An early film project of Quentin's called MY BEST FRIENDS WEDDING is currently making the rounds of the bootleg circuit. Much of it was clearly filmed in and around Video Archives during those heady days, and features a number of recognizable faces culled from VA's employees. The fizzy-haired Rowland was a ubiquitous figure behind the Video Archives counter (he's the dude Quentin chats with at the beginning of MY BEST FRIEND'S WEDDING), as was the wise assed Stevo (who can be seen as one of RESERVOIR DOGS' four bathroom cops). There was also the big, burly manager Lance, a blond woman whose name I never learned and the Ã¢â‚¬Â¹two redsÃ…Â (twin redheaded gals). One employee I donÃ¢â‚¬Â°t recall, ironically enough, is Roger Avery, QuentinÃ¢â‚¬Â°s longtime buddy who shared the screenwriting Oscar for PULP FICTION and worked at VA alongside him (Avery cast the abovementioned Rowland and Stevo in his 1996 flick DR. STITCH). I understand Mr. Avery was quite the ladiesÃ¢â‚¬Â° manÃƒâ€“rumor has it he regularly came onto one of my little sisters friends! Most of Video Archives' principals stayed with the place into the early nineties, when it moved to a bigger location two doors down, at 1808 Sepulveda. Quentin, alas, quit around this time (nobody told me this, mind you, I just stopped seeing him around). I continued patronizing the store, which managed to stay afloat in the face of overwhelming odds, most notably a Blockbuster Video that around the time of QuentinÃ¢â‚¬Â°s departure opened two blocks up on the same street (in a depressing reminder of the sad realities of modern-day capitalism, said Blockbuster is still there...while Video Archives is not).Not long after that I began hearing about a movie called RESERVOIR DOGS, written by Ã¢â‚¬Â¹some guy who worked at Video Archives.Ã…Â I knew whom it was upon seeing the face pictured on the cover of a 1993 issue of LA Weekly profiling the film and its creator.At that point Video Archives became RESERVOIR DOGS +unofficial South Bay publicity resource, as soon everyone in the store was wearing RD tee shirts, RD posters were hung up everywhere and televised interviews with Quentin at Cannes seemed to always be playing on the store's new monitor (the big screen television unfortunately went out with the old location). I recall one clerk, upon seeing Quent interviewed by Roger Ebert on the store TV, laughingly commenting that "Quentin haaates Roger Ebert!"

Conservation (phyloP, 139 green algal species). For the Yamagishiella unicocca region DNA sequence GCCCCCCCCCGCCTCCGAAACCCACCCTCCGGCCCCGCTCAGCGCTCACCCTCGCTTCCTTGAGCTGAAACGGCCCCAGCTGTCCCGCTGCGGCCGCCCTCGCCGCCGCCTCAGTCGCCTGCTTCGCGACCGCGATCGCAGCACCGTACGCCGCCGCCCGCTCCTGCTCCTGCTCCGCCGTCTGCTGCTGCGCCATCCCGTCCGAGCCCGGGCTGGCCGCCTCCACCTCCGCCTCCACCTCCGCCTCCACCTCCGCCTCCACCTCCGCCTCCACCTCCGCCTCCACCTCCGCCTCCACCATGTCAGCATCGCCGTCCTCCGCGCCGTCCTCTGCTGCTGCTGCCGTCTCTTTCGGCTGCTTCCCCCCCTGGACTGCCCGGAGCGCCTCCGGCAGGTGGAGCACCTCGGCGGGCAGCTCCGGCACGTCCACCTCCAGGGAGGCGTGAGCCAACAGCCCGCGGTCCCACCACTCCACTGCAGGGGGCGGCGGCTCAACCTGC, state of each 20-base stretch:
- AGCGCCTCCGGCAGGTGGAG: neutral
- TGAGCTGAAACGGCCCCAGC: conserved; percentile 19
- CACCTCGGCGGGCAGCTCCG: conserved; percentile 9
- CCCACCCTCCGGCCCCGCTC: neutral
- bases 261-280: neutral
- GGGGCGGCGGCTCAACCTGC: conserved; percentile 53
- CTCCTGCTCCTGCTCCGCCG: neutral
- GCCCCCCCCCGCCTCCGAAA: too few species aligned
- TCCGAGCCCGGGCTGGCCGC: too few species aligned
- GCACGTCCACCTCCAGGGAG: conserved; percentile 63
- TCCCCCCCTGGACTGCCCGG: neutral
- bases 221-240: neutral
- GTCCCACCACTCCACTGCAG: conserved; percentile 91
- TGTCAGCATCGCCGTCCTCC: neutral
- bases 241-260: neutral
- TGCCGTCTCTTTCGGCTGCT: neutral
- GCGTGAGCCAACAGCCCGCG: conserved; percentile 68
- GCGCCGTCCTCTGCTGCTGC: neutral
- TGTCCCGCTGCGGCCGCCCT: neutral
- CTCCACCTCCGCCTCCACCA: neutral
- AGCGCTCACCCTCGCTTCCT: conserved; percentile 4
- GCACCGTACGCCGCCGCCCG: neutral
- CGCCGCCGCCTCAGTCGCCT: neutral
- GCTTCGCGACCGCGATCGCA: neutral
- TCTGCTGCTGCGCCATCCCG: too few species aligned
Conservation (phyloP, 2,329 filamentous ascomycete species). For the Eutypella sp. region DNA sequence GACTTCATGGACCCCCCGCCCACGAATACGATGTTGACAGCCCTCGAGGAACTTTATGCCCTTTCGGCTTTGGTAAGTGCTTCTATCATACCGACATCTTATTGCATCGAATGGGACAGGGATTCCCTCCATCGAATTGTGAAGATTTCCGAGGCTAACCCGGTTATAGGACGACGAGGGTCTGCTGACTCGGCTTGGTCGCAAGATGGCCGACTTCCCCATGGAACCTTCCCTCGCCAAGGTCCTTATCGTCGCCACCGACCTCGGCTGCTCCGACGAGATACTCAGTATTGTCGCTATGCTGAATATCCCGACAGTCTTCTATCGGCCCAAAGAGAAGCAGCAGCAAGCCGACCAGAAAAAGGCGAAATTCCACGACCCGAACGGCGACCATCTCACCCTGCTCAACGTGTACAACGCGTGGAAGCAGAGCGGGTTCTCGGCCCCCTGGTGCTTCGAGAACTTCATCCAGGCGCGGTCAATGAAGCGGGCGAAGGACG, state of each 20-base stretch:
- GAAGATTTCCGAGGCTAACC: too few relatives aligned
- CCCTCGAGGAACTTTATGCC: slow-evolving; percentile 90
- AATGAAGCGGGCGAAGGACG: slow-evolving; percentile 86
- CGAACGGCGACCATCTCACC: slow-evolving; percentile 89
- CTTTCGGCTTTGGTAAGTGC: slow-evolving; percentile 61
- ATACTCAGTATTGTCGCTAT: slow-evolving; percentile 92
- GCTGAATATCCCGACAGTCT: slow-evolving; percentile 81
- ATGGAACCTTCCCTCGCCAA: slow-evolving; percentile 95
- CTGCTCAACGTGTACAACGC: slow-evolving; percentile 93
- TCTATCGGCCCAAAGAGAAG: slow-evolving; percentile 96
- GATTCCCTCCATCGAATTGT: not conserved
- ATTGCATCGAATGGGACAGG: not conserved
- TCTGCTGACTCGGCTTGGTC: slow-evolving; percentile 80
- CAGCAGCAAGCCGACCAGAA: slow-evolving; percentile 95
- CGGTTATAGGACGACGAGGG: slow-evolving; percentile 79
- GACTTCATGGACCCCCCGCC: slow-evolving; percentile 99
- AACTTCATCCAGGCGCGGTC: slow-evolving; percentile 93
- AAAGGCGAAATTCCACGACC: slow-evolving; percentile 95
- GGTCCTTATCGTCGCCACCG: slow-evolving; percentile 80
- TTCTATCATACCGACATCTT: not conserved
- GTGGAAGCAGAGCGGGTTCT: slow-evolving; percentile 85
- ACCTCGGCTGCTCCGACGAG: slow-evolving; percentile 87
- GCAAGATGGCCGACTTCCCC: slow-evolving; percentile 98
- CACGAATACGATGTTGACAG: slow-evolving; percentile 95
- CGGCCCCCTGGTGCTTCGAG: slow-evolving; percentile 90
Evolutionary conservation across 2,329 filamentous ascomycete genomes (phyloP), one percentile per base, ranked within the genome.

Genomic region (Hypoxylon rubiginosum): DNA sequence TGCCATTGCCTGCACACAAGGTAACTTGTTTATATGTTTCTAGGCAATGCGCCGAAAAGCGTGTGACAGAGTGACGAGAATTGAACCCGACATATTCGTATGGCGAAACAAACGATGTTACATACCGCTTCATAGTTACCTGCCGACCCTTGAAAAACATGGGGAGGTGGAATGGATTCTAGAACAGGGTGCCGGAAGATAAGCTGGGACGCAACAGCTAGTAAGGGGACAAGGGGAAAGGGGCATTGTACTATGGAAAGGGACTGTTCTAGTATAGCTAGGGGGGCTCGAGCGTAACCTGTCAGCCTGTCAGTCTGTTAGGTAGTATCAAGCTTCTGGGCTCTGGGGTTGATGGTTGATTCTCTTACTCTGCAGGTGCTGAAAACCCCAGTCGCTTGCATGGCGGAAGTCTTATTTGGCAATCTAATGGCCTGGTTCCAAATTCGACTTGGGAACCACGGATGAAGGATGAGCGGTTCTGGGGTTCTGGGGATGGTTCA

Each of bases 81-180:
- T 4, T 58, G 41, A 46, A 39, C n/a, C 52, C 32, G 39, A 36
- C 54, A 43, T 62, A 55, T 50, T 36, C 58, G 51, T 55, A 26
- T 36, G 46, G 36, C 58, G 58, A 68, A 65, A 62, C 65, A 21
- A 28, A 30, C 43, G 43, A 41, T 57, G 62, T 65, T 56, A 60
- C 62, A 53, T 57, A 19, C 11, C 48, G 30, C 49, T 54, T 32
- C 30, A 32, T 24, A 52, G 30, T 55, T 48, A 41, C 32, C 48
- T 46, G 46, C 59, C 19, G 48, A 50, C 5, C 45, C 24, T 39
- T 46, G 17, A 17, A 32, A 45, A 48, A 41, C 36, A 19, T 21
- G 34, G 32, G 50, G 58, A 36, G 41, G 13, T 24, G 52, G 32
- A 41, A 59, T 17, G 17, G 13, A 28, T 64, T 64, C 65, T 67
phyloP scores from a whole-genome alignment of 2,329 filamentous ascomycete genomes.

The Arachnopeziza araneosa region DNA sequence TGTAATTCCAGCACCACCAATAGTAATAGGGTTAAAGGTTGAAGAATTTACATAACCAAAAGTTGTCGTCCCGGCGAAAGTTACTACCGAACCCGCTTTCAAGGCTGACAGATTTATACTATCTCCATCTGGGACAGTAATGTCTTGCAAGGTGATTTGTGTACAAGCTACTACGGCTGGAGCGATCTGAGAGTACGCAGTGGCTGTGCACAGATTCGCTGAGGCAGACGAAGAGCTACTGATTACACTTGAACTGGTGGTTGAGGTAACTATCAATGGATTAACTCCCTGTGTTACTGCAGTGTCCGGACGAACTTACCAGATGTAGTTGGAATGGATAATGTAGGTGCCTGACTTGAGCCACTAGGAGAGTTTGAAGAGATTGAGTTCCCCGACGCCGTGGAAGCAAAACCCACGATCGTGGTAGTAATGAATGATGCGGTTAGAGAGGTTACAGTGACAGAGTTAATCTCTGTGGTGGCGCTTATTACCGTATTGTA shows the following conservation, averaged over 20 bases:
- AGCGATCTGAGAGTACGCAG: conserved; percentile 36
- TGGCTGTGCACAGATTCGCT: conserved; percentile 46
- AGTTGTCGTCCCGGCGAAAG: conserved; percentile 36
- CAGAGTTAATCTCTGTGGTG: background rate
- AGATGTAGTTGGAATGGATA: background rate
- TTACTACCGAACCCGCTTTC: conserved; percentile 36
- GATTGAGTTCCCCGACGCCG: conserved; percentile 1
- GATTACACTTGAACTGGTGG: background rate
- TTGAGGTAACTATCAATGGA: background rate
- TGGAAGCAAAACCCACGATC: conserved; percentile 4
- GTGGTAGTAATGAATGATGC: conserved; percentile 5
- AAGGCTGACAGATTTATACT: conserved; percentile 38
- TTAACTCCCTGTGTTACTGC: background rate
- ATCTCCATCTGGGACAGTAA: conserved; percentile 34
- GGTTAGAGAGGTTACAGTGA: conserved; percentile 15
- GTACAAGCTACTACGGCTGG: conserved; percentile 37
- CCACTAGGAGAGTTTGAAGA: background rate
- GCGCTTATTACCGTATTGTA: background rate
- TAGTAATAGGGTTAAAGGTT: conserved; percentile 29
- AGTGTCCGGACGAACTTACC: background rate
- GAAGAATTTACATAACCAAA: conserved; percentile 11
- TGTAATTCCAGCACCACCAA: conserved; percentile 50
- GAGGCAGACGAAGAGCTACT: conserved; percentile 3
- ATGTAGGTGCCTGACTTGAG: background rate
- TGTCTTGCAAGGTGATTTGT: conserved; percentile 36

As RESERVOIR DOGS profile grew, so did Video Archives, to the point that, as manager Lance stated in a later interview, he started to get applications from people whoÃ¢â‚¬Â°d already made movies (it usually works the other way around, as Quentin's career attests). It would be hard to screw up such a perfect business opportunity, yet somehow VAÃ¢â‚¬Â°s management did so, by abruptly and unexpectedly moving the place to Hermosa Beach, over three miles away, in a crowded and uninviting area with NO parking.In this new location, Video Archives lasted about two months before, in early 1994, going belly up. Like quite a few of VAÃ¢â‚¬Â°s patrons, I didn't know about the move...just that the place had closed down. By the time I found out Video Archives was gone for good. The store's stock of videos, many of them rare and extremely valuable, was auctioned off amongst VA's movie-loving staff; Quentin apparently got most of them.Thus the greatest video store in the world went out with scarcely a whimper. In the years since, its reputation has grown to near-mythic proportions, with articles on the now fabled "rude little video store" in publications like PREMIERE, FILM THREAT and EMPIRE, as well as lengthy profiles in the Tarantino bios SHOOTING FROM THE HIP by Wensley Clarkson and QUENTIN TARANTINO: THE MAN AND HIS MOVIES by Jamie Bernard. A former employee has even taken to selling Video Archives paychecks he's obtained made out to and endorsed by Quentin Tarantino.To think: all this about a little video store I patronized for much of my life. It's gratifying to think that, unlike the writers of the above-mentioned articles and books, I've got firsthand knowledge of this Ã¢â‚¬Â¹now fabled establishment. Unfortunately, I'm also aware that I'll probably never see its likes again.